That’s how much 65-year-old Ida May Fuller, a resident of Ludlow, Vermont, received on January 31, 1940.
The check number? 00-000-01.
The very first Social Security check.
(That’s about $412 dollars in 2019 money.)
Little did Ms. Fuller know she had just become the very first retiree to benefit from a program that now pays monthly benefits to 67 million Americans. Years later, recalling that first check, she said: “When I received it, I didn’t even think to look at the number.”[i]
And even though it’s been almost 80 years since that first Social Security payment hit Ms. Fuller’s mailbox, and almost 84 years since Social Security was created, the program’s history is still as relevant as ever.
Here are 3 ways the past is affecting you – and your retirement – today.
On August 14, 1935, President Franklin D. Roosevelt signed the Social Security Act into law. With the Great Depression still crippling the nation, Social Security’s goal was to help prevent elderly Americans from slipping into poverty.
When the program officially began making payments in 1940, a worker could receive full Social Security benefits at age 65.
But here’s something to consider: In 1935, the average life expectancy was much lower than it is today: 64 years for a woman, 60 years for a man.[i]
The government calculated that most recipients would die before they became eligible to collect any money, or that they’d only collect benefits for a few years, helping to strike a nice balance in the system between payers and payees.
Fast forward to 2019.
While the age workers can claim Social Security has remained about the same (Full Retirement Age is now either 66 or 67), life expectancies have drastically increased: if a woman reaches age 65, she’s likely to live until almost 87; and a man, 84.[ii]
Bottom line, retirees are now receiving benefits for a longer period of time. Couple that with the fact the ratio of workers-to-beneficiaries is smaller than it was in the early days of Social Security (37:1 vs. less than 3:1),[iii] and you can see why there’s a strain on the program.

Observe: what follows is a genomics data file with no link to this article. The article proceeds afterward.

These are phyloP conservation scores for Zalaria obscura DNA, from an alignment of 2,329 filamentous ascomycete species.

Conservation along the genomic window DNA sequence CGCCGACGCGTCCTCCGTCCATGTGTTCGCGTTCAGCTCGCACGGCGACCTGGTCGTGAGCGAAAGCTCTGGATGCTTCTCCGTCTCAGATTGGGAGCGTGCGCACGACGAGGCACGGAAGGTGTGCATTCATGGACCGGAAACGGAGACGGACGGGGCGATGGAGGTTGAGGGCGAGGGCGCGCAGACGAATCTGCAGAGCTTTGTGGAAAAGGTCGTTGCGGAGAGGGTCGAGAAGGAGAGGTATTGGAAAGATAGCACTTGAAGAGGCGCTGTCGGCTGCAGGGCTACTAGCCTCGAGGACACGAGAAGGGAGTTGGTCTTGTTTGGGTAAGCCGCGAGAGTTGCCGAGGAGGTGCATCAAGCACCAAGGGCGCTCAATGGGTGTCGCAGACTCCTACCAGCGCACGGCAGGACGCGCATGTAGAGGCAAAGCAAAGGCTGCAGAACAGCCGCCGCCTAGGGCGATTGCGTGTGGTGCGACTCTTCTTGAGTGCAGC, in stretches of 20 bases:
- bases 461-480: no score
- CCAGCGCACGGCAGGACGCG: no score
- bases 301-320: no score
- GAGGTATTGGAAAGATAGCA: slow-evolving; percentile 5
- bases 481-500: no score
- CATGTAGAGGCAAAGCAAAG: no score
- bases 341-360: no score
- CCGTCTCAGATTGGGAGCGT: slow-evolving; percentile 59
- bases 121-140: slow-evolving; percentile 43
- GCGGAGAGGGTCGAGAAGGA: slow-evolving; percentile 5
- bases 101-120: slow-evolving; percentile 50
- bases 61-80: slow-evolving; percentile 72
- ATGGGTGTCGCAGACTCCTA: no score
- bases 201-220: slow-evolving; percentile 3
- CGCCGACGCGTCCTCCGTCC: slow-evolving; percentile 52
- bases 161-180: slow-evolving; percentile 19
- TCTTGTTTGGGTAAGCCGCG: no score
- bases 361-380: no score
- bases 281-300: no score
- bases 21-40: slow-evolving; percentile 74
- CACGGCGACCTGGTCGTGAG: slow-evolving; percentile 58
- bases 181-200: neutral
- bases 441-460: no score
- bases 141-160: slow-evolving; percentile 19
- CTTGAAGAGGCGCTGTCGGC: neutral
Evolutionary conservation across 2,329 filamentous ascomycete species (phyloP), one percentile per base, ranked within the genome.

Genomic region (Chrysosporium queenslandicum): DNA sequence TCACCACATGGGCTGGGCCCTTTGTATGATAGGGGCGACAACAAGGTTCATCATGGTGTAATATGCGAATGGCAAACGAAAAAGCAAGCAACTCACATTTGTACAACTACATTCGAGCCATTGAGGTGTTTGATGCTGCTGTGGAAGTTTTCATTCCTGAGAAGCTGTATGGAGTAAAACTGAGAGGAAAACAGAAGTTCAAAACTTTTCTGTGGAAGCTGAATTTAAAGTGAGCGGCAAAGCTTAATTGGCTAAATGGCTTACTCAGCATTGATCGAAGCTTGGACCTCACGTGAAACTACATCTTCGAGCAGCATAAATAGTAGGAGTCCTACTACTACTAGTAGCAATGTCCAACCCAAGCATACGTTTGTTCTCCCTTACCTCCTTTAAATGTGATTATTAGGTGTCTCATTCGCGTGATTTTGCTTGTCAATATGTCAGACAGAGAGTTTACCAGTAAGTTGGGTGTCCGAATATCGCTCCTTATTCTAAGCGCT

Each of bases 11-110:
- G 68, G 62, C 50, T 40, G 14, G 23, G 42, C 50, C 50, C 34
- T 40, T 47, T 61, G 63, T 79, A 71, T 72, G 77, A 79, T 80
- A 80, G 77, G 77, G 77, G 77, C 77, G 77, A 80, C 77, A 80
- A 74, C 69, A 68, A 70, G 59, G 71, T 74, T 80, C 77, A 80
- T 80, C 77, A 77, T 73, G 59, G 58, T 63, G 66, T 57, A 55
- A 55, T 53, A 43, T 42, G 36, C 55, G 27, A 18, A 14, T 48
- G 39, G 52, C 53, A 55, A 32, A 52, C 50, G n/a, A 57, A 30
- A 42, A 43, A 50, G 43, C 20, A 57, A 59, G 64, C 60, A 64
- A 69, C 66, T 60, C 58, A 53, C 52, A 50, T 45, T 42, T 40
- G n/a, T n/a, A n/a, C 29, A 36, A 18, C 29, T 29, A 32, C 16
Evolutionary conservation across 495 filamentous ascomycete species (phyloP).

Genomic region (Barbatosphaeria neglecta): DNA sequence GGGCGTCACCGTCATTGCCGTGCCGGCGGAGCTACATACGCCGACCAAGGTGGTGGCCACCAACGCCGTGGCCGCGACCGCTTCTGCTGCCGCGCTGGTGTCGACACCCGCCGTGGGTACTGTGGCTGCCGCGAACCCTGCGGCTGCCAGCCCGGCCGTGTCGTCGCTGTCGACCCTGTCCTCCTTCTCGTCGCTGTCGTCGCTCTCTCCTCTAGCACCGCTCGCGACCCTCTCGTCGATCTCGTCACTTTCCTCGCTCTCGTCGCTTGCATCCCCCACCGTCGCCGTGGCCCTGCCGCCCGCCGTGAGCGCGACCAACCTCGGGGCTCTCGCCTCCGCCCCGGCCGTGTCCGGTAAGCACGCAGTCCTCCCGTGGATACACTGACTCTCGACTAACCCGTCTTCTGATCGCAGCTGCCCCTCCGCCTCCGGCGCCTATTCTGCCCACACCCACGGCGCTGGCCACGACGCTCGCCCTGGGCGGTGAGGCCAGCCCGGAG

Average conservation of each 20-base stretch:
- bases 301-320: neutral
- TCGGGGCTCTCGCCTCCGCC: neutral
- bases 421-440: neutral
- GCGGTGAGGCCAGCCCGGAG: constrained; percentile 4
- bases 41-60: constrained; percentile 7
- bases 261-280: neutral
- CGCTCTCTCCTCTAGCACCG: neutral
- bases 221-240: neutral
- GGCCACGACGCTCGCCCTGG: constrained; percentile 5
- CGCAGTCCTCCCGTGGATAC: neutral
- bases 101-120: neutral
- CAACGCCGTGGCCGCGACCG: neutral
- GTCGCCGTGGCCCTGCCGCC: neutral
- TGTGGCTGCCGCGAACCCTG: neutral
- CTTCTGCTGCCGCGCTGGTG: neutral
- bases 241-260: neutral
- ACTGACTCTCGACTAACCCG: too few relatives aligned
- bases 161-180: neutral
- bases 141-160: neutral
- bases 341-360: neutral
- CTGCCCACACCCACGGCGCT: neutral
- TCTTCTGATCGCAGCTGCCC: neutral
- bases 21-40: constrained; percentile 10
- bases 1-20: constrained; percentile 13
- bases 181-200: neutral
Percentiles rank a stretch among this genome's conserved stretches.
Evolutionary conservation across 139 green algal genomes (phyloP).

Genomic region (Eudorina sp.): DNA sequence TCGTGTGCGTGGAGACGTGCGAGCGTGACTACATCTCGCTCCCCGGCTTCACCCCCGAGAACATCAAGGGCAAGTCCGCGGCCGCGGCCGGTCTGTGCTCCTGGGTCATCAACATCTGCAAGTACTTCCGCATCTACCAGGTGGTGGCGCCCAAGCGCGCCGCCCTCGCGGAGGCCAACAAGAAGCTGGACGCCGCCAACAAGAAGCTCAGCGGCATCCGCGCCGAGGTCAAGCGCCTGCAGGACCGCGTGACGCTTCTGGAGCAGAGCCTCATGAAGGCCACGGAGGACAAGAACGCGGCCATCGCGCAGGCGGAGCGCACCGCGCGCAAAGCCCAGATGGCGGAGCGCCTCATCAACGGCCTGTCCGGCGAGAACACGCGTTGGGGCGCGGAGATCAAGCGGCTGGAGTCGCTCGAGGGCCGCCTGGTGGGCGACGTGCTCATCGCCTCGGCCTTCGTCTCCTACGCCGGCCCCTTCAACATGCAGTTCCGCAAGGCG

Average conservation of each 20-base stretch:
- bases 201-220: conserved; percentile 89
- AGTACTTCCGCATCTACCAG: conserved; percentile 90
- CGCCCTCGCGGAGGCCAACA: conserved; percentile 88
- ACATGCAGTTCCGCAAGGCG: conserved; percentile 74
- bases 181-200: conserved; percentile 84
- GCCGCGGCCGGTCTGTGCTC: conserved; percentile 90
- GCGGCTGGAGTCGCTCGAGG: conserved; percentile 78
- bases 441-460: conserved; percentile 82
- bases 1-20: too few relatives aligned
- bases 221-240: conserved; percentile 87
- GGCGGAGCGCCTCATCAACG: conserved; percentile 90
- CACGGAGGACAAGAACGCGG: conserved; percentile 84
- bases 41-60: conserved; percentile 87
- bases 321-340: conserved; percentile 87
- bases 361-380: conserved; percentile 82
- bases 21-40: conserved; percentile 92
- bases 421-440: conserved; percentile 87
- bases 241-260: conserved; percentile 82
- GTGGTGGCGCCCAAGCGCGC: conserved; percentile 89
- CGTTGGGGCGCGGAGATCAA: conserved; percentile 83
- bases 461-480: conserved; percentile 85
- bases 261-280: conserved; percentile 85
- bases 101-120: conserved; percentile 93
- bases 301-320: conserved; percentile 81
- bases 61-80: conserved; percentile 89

Why does this all matter to you? According to the latest Social Security Trustees’ report, if no changes are made to Social Security by 2035 – only 16 years from now – recipients will get slightly less than 80% of their promised benefit.
When you’re retired in 16 years, can your retirement plan withstand the shock of a reduction in your Social Security benefit? You need to plan for a worst-case scenario.
Did you know that Social Security benefits were never designed to replace your full paycheck?
Instead, it replaces only about 40% of your pre-retirement income.
Some pre-retirees might be in for shock.
According to USAToday, 44% of Baby Boomers who are retired or who will retire within the next decade expect Social Security to be their main retirement income. These same people also anticipate an average monthly check of $1,805 – but the average for a current retiree is closer to $1,400.
That’s less than $17,000 a year.
So, let’s be clear: If your goal is to retire better, Social Security should just be one part of your retirement plan. You should strive to create multiple streams of income, be it through a pension, 401(k), IRA, or other outside investments.
Take some advice from Ms. Fuller: “You can’t live on [Social Security] of course if you’ve got other expenses to pay, but it’s a help.”[i]
It may seem like Social Security is a pension system or a retirement savings program. But in all actuality, it’s something else.
At its core, Social Security was created as a pay-as-you-go insurance program. As previously mentioned, its initial goal was to protect older Americans from a specific financial risk: living too long and falling into poverty.
And as the program has evolved over the years, Social Security now protects against other financial risks as well, including:
However, at times, we have heard folks who come into our offices say, “I want to get out everything I’ve put into Social Security.” But would you burn down your house to get back all the homeowner’s insurance premiums you’ve paid over the years?
That would be ridiculous.
Just as you pay insurance premiums on your car or your house, think of FICA taxes as your Social Security premium: You pay into the program to protect yourself from outliving your money (because that’s your biggest financial risk once you retire).
At the end of the day, not many people will be as fortunate as Ida May Fuller. She lived to the ripe old age of 100 and collected $22,889 in benefits.
During her career, she paid a total of $24.75 in Social Security payroll taxes.[i]
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